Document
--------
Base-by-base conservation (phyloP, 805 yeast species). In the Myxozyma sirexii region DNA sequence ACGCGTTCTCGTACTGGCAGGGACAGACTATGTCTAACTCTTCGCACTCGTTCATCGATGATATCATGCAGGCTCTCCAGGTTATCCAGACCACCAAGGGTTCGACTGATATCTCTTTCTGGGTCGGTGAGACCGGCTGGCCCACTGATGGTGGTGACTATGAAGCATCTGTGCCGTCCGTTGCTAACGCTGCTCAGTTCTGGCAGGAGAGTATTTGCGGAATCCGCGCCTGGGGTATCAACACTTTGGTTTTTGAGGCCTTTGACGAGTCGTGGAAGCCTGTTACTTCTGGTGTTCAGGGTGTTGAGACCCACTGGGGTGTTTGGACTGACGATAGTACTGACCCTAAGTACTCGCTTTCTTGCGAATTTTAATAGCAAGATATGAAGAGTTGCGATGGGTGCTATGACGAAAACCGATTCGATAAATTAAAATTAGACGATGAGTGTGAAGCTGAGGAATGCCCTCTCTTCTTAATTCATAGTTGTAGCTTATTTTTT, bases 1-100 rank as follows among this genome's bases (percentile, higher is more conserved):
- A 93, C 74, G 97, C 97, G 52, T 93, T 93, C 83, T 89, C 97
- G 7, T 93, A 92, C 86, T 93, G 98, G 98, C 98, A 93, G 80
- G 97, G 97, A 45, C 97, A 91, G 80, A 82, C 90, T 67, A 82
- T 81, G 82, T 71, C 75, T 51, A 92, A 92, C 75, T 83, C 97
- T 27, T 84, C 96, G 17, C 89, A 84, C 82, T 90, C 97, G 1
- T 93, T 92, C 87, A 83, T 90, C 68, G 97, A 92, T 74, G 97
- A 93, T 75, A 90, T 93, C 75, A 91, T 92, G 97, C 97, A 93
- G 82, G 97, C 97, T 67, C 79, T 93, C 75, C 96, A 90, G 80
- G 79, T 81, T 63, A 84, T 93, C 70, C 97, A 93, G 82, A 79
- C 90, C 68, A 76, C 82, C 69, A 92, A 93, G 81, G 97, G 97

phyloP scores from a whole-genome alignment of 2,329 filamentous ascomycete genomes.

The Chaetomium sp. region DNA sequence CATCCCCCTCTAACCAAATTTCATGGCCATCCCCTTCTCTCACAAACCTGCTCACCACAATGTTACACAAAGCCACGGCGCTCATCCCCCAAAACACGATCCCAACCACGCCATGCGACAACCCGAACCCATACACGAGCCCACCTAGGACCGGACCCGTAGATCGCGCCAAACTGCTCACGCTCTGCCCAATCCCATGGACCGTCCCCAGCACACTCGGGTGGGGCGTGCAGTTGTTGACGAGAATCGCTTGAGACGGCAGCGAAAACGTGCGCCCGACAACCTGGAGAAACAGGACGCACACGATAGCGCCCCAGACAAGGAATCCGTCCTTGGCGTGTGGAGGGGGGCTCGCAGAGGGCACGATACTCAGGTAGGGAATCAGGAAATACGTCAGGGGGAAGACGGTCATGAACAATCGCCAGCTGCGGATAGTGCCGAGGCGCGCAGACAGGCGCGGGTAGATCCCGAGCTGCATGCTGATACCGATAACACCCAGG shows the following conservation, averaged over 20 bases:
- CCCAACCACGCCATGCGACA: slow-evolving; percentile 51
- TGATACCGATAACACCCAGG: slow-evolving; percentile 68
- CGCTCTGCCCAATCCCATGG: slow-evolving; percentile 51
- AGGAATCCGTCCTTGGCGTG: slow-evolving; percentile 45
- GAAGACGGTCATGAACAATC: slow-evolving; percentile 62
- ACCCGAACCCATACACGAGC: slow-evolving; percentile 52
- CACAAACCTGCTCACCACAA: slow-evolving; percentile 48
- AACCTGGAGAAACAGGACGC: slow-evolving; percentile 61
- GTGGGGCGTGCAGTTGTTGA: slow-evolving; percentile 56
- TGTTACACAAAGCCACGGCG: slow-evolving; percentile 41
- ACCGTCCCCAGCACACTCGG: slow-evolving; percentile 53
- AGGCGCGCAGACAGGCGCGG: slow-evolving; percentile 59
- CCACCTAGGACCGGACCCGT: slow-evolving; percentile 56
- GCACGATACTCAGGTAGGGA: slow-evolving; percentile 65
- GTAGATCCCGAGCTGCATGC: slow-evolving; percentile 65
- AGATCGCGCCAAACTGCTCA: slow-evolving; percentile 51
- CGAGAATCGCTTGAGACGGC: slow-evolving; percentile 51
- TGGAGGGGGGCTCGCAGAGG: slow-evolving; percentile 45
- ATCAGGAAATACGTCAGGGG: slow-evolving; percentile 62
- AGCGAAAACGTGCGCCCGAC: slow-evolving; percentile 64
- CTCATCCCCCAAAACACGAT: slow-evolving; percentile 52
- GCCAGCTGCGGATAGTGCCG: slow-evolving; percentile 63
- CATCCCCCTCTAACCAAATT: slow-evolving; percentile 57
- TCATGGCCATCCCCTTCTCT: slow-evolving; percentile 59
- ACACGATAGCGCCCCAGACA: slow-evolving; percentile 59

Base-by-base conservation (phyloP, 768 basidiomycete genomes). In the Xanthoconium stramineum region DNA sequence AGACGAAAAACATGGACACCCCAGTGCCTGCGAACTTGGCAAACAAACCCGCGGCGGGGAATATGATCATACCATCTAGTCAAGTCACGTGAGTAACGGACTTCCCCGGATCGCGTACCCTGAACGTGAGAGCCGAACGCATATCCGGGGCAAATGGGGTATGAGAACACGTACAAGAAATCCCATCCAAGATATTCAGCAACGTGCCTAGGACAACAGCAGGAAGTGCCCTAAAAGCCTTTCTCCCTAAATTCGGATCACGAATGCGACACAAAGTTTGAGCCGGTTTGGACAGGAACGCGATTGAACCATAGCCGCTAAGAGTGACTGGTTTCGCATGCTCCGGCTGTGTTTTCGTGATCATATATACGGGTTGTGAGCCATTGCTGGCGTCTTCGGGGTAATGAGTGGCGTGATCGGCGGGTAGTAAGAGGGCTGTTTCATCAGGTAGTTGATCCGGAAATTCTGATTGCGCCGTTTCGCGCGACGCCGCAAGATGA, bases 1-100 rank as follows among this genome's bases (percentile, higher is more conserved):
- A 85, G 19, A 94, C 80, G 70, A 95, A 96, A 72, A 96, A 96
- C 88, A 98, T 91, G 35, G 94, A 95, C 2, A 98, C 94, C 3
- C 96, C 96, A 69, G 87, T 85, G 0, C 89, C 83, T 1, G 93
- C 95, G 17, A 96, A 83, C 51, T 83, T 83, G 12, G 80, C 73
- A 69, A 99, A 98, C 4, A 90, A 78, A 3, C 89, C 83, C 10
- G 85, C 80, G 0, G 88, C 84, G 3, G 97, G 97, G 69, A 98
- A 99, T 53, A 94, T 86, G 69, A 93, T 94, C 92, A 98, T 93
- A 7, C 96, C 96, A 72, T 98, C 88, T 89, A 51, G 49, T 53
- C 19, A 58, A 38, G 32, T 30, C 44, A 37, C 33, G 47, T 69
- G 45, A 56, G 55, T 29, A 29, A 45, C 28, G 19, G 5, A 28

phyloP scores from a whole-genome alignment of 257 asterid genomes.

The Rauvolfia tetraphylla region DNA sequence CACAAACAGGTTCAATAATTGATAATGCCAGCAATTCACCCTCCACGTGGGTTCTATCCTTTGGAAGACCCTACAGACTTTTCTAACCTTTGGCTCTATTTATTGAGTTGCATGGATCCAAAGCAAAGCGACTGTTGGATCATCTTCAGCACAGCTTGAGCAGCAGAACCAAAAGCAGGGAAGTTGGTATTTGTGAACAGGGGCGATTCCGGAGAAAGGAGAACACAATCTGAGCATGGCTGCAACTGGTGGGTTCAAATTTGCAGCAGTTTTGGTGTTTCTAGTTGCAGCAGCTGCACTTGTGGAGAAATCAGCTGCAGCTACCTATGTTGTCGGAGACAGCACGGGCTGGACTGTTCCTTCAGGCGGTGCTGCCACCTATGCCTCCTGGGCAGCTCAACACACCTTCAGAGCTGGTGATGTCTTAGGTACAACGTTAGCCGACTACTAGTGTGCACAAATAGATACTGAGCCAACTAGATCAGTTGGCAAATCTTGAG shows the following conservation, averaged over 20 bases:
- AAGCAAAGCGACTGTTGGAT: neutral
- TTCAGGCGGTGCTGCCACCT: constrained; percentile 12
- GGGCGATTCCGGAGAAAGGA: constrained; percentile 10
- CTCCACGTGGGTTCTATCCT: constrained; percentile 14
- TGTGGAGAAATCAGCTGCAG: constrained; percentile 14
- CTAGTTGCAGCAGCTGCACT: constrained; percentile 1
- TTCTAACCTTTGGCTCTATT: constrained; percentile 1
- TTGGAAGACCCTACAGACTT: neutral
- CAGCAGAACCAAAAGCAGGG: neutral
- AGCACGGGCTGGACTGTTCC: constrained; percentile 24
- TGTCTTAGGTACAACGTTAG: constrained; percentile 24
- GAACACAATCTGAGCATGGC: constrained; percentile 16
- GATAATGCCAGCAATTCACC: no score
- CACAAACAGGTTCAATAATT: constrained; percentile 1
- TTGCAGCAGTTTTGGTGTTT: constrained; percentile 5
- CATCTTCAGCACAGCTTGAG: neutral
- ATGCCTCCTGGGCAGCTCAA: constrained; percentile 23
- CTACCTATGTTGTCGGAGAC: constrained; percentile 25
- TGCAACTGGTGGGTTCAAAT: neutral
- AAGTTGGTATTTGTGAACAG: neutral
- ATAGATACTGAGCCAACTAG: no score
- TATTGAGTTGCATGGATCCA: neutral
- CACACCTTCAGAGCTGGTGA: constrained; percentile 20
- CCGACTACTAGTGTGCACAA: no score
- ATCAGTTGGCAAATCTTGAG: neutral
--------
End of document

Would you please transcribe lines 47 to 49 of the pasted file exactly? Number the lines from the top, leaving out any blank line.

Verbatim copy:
- A 7, C 96, C 96, A 72, T 98, C 88, T 89, A 51, G 49, T 53
- C 19, A 58, A 38, G 32, T 30, C 44, A 37, C 33, G 47, T 69
- G 45, A 56, G 55, T 29, A 29, A 45, C 28, G 19, G 5, A 28